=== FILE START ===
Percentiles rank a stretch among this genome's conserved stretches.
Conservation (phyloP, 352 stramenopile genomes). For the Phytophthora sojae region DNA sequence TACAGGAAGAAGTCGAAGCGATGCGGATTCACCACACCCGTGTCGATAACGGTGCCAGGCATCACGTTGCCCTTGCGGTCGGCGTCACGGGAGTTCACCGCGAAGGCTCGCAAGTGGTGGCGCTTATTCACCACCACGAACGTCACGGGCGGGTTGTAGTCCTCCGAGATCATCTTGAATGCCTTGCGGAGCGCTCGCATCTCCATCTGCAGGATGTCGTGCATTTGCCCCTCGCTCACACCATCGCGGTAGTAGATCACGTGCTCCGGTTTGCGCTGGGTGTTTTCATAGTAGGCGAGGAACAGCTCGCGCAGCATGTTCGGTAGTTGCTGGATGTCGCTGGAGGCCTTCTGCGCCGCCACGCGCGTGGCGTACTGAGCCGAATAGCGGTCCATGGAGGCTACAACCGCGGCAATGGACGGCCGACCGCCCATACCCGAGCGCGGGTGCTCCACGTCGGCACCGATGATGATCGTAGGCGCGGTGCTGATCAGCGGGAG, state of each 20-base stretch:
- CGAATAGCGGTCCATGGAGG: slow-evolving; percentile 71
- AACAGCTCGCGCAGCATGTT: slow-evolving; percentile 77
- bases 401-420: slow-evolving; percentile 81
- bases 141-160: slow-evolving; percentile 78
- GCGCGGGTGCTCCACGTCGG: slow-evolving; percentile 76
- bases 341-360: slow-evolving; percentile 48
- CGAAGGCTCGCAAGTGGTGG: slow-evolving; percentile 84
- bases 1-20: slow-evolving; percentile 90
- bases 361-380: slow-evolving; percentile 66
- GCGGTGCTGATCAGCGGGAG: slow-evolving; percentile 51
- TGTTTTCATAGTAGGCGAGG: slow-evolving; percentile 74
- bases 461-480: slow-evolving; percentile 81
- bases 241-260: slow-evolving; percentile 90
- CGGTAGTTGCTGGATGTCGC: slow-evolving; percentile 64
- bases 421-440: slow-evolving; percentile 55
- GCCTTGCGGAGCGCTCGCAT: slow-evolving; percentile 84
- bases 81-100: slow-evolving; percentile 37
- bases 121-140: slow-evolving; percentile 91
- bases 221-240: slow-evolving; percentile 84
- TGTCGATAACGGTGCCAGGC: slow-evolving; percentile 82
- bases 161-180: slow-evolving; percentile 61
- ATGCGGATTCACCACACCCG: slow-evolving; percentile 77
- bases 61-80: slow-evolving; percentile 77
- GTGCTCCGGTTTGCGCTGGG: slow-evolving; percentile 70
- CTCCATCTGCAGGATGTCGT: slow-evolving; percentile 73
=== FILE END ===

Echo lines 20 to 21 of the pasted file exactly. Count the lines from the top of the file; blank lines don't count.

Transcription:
- bases 121-140: slow-evolving; percentile 91
- bases 221-240: slow-evolving; percentile 84